General lack of awareness regarding neurogenic communication disorders generally, and cognitive-communicative disorders following a traumatic brain injury (TBI) specifically has resulted in pervasive environmental and attitudinal barriers for these individuals. Paradigm shifts within the rehabilitation context have been highlighted which aim to remove barriers, provide social supports, and thereby enhance their participation in all aspects of life. While collaborative communication partner training programs have been advocated as a means to achieve this, a dearth of published programs is evident within the field of TBI, leading to the need for such programs to enhance the awareness and skill of the communication partner, and reduce barriers for the individual. Transformations are likewise apparent in the corporate context, where in spite of legislative changes encouraging diversity awareness programs for employees, few training programs exist worldwide, and in South Africa particularly, which remove barriers between employees and customers with a communication disability, and a TBI specifically. The current research targeted the retail supermarket environment as a context in which a significant number of everyday communicative exchanges take place. The study investigated the ability of a group of sales assistants to identify barriers to, and facilitators of interaction involving customers with a cognitive-communication disorder, using a control group design. This was achieved by the development and administration of 2 questionnaires on 2 different occasions to determine the confidence and skill with which they identified barriers and facilitators during videotaped sales interactions. A once-off training session was developed and conducted with the experimental group participants, in order to increase their confidence and skill in identifying barriers and facilitators of such interactions. The training session employed a number of customized components considered to be powerful contributors to the positive outcome of the study. These included: extensive use of customized video material professionally produced and comprising real interactions involving individuals with a TBI as “customers” in various stores of the participating national supermarket chain during operating hours. Collaboration with an individual with a TBI in the training, together with use of adult learning and diversity awareness principles were considered effective in shifting previous attitudes and fostering new learning. Inter-and-intra-group results on the confidence and skill constructs of the pre-and-post questionnaires were examined. All pointed consistently to the impact of the training session on the improvement demonstrated in the experimental group as compared to the control group on the post-questionnaires as compared with the pre-questionnaires. In addition all subjective training session evaluations by the experimental group participants were consistently highly rated, reflecting the active participation observed during training. The need for companies to expand their concept of customer service to include an acknowledgement of the customer with a disability is emphasized. Training programs empowering their employees to interact with greater awareness and confidence with customers with a TBI specifically will potentially facilitate deeper participation for both. The current research lays the groundwork for more in-depth research that can be generalized beyond this specific population of individuals with a communication disorder.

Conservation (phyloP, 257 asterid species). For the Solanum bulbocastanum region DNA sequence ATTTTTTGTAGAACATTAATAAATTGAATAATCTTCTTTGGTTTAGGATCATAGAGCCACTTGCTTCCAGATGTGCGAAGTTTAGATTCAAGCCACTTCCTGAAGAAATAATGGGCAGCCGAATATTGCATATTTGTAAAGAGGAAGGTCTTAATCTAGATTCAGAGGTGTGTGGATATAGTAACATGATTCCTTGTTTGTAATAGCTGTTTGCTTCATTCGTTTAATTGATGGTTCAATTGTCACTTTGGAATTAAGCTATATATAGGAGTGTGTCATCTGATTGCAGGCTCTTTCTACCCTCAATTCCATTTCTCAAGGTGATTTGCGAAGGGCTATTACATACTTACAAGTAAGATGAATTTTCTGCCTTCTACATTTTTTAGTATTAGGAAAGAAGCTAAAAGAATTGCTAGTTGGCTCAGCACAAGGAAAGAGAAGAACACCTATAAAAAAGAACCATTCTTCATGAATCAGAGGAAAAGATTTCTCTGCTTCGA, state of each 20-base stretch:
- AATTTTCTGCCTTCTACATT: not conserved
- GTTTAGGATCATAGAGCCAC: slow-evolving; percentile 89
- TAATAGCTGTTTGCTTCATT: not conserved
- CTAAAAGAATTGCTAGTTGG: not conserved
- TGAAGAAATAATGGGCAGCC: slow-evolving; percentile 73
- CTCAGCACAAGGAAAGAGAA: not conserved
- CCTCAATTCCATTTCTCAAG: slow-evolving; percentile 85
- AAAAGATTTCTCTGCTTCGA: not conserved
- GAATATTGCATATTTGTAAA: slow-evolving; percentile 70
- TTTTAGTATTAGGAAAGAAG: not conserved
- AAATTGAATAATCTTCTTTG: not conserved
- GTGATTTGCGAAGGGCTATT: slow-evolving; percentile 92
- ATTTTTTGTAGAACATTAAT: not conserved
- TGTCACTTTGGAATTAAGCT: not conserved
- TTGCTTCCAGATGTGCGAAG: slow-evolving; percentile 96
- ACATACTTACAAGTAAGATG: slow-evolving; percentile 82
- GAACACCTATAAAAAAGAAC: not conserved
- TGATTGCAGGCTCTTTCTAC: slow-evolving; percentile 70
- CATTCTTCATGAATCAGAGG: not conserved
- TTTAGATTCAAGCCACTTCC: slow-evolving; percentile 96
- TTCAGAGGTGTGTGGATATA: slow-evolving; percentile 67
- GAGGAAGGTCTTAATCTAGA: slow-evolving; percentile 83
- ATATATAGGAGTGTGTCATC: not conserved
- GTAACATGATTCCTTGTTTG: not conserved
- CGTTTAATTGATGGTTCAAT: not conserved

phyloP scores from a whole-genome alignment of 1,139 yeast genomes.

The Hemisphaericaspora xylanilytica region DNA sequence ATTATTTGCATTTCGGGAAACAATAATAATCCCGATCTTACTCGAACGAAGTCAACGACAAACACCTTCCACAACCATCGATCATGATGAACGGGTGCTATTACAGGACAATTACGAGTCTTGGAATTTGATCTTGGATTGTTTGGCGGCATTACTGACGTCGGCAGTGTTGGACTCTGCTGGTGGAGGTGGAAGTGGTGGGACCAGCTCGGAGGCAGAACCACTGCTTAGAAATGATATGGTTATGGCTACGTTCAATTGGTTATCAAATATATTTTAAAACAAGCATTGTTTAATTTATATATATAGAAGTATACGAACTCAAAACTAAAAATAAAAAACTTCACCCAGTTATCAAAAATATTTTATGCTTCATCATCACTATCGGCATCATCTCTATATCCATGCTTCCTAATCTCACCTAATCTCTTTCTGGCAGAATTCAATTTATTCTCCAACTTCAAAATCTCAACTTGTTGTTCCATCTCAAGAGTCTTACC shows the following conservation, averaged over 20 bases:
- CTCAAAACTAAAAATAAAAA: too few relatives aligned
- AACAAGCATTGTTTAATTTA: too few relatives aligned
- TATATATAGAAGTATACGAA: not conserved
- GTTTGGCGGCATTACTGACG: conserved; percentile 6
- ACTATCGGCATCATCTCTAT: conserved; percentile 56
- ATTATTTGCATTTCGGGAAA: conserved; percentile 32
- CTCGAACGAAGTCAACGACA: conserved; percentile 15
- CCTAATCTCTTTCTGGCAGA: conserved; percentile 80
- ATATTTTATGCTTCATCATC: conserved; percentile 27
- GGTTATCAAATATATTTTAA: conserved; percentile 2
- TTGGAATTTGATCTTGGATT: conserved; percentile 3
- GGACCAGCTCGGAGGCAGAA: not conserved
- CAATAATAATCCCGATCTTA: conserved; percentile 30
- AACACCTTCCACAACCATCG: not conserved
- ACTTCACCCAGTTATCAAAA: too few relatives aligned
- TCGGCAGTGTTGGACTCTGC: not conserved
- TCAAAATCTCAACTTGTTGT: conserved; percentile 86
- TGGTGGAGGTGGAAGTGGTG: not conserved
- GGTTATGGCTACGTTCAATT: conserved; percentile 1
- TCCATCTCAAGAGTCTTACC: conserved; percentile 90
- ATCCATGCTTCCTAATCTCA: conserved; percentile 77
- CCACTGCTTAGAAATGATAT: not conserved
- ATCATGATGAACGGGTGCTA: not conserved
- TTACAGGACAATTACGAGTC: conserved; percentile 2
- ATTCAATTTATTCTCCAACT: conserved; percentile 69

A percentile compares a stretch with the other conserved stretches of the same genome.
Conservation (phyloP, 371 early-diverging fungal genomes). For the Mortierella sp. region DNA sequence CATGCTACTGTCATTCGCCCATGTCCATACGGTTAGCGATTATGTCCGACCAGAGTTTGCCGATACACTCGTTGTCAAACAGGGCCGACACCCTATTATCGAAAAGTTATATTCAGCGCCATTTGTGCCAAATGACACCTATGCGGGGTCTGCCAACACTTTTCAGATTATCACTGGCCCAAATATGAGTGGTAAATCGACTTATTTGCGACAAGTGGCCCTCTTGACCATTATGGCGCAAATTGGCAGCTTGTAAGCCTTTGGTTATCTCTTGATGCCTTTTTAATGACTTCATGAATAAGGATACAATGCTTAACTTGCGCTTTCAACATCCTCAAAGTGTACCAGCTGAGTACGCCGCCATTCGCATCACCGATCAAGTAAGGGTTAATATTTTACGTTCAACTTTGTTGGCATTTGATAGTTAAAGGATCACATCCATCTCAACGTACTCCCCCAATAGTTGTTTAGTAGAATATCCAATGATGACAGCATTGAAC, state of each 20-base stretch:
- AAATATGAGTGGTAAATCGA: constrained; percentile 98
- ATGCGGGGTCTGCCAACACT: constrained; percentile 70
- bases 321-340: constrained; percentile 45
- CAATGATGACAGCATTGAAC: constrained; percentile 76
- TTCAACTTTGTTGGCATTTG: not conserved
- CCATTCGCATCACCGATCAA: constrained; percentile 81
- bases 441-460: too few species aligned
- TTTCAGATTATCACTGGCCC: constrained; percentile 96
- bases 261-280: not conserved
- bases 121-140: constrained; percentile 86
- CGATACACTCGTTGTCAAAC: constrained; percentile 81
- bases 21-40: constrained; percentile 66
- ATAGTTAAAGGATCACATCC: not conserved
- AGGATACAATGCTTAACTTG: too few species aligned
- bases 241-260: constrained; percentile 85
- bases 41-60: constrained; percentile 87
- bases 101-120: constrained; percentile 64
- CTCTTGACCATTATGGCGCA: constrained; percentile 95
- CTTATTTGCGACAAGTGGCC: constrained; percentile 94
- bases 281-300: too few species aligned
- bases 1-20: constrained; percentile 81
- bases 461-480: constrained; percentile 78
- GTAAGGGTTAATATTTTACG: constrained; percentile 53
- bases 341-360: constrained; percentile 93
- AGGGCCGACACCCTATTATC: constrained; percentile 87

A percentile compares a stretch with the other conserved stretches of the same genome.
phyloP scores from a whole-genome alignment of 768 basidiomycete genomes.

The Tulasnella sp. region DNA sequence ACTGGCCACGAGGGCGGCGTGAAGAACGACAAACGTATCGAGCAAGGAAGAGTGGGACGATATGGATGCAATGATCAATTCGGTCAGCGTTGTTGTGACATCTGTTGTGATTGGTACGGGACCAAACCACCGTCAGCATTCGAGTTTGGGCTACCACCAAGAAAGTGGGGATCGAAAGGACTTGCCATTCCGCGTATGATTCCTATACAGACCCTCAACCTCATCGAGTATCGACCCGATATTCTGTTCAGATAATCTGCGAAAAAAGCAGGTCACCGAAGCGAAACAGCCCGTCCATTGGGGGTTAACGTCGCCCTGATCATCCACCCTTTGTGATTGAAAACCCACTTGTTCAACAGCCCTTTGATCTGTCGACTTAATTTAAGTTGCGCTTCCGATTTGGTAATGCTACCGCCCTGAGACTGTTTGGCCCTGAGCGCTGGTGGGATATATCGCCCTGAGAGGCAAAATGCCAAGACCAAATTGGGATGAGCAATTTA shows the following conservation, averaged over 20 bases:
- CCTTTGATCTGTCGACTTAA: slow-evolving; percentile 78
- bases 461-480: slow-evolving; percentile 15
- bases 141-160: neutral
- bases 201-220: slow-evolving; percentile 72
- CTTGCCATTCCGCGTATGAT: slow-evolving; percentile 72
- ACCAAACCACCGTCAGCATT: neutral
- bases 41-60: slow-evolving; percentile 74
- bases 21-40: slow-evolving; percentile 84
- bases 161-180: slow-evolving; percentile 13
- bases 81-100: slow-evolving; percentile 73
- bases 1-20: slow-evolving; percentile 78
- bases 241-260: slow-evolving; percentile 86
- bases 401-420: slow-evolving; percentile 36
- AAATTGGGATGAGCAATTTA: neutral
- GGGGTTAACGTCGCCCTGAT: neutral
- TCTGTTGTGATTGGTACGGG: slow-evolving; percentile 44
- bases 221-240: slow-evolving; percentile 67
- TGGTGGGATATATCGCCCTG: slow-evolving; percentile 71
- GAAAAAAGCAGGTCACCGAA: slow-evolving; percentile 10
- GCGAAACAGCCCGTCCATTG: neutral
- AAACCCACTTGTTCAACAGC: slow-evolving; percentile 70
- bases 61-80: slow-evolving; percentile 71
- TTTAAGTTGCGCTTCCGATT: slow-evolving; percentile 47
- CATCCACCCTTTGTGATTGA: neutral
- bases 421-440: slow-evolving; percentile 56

Thesis (DPhil (Communication Pathology))--University of Pretoria, 2007.